Allie and I served negronis at our wedding. During cocktail hour, we did “his” and “hers” drinks passed around in addition to what was available at the bar. Allie did a nice mulled cider. (It was late December!) I served a variation on the negroni–a negroni sbagliato, which softens the drink’s punch by swapping in Prosecco for gin.

You can try that if you want. I’m a sucker for classics. Here’s how you make the original hard-hitting, Campari-spiked, century-old negroni.   -Chris

What you need:

2 shots gin

1 shot vermouth

1 shot Campari

Orange twists (optional)

What to do: Pour everything (but twists) into a shaker with ice. Shake hard for 15 seconds. Pour into glasses with or without fresh ice. Add twists. Makes 2 drinks.

Maple Bourbon Sour

A full glass of bourbon sour.

Lemon, rosemary, maple syrup and bourbon, all ingredients for a nice bourbon sour.

A maple bourbon sour with a rosemary sprig and lemon slice.

A sour made with bourbon, rosemary, maple syrup, and lemon

Allie recently got me a cocktail book, Shake. The book features laid back recipes for simple but stellar cocktails. I recommend glancing through the book (or at least making this drink) if you have even a flicker of interest in cocktails. These drinks are good, no-nonsense, and a nice stepping stone to the next level if you want to get there.

I was pretty fired up to find this rosemary maple bourbon sour recipe on page 139. Sour drinks are my favorite: whiskey sours, pisco sours, even absinthe sours, tart wines like Rieslings, and all the way to sour beers like gose and sour ale. Allie isn’t a whiskey drinker, but this drink’s rosemary hint, lemon zap, maple goodness, and slight bourbon sweetness combine to make a top-notch drink even she will sip.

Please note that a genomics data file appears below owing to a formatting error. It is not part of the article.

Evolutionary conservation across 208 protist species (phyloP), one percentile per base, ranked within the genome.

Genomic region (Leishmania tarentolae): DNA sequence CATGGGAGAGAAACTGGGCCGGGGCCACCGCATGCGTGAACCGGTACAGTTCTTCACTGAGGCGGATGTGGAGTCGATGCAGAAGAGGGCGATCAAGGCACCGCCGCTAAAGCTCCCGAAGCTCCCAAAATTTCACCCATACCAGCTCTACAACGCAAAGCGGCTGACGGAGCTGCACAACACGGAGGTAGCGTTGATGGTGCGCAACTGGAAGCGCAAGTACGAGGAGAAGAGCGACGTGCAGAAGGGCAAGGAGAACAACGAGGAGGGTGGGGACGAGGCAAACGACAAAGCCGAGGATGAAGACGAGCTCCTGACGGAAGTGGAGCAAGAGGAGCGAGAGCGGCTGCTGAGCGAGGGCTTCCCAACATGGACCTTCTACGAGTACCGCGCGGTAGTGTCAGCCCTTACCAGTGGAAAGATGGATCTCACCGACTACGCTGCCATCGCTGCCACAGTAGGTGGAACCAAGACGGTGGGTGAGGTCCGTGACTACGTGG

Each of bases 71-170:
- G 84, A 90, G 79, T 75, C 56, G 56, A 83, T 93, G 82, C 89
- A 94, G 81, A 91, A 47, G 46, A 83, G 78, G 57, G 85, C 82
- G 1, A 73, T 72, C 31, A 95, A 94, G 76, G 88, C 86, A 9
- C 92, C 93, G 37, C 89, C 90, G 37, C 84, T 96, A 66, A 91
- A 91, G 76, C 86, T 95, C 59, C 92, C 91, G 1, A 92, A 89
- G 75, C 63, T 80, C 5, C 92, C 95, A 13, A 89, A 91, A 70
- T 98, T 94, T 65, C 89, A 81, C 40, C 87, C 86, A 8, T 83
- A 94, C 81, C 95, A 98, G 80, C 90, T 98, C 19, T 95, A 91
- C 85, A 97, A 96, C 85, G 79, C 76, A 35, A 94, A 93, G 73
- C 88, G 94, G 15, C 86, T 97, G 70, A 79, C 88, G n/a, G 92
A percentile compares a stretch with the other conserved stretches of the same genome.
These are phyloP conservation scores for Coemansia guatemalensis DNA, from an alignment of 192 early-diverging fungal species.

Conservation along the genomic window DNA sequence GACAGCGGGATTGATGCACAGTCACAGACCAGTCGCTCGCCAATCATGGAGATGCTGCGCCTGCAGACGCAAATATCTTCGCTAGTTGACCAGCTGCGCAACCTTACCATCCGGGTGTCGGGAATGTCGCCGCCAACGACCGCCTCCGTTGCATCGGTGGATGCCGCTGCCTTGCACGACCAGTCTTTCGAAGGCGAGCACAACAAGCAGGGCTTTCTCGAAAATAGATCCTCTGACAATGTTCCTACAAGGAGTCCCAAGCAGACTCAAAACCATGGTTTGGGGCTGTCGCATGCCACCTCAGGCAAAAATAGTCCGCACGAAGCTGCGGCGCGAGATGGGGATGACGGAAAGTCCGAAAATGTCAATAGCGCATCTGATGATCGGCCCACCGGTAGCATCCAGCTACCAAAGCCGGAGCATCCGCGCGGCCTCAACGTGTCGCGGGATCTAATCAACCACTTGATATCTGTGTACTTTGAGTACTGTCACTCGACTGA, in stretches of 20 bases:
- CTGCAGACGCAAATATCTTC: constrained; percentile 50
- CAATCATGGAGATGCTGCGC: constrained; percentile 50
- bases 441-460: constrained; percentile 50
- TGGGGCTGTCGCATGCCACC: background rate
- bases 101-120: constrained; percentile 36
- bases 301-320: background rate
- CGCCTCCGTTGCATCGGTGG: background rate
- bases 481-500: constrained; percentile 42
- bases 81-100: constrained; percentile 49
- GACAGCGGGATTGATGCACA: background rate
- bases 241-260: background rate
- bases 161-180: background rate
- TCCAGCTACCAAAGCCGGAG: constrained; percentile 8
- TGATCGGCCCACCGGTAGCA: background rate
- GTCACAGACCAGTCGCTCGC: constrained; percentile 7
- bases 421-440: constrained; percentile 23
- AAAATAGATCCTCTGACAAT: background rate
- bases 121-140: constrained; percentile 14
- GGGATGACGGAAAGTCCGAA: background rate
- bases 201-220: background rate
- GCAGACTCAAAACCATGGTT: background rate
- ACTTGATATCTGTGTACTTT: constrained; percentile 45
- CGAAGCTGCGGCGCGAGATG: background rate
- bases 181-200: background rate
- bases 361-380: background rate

We’ll be filling a shaker or two for our friends during the game tomorrow.

Here’s what you need (recipe adapted from Shake):

3 shots bourbon

1.5 to 2 shots lemon juice (2 if you’ve got a taste for sour, like me)

3/4 shot maple syrup

1 sprig rosemary

Lots of ice

What to do: Fill a short glass with ice. Add everything to a shaker with (more) ice. Shake for 15 seconds. Pour into iced glass. Garnish with rosemary + lemon. Makes 2 drinks.

Mulled Wine

Mulled Wine for two with honey spoons, orange wedges, and cinnamon sticks.

Close up of star anise floating on top of mulled wine

Portrait shot of mulled wine for two people.

Overhead shot of a warm glass of spiced wine.

Welcome to Friday happy hour! On Fridays we’re going to post about adult beverages of all stripes, colors, flavors, potencies, and combinations. Wine. Beer. Spirits. Liqueurs. Bitters. Everything from A to Z, from absinthe to Zucca–and we’re going to start heady, hot, and old-school with mulled wine.

Messing around with drinks has long been a hobby of mine. This mulled wine is pretty much a potent warm sangria, potent spice-wise and booze-wise. When the polar winds blow or the flakes start to fall, put on this nice wine blanket.

Here’s what you need:

750 ml cheap Pinot Noir (Pinot is good for its smoke, but any red will work)

4 cinnamon sticks

Juice of one orange

Juice of one lemon

2 shots brandy

1 shot honey (1.5 shots if you’ve got a sharp sweet tooth like Allie!)

Pinch of nutmeg

3-4 Star Anise (optional; adds a baroque fennel-like spice)

What to do: Combine in a pot. Stir. For 15 minutes, simmer so low and slow that only an occasional lazy bubble is barely able to straggle up and break the surface. (We don’t want the alcohol to evaporate!) That’s all she wrote. Makes 4 awesome drinks.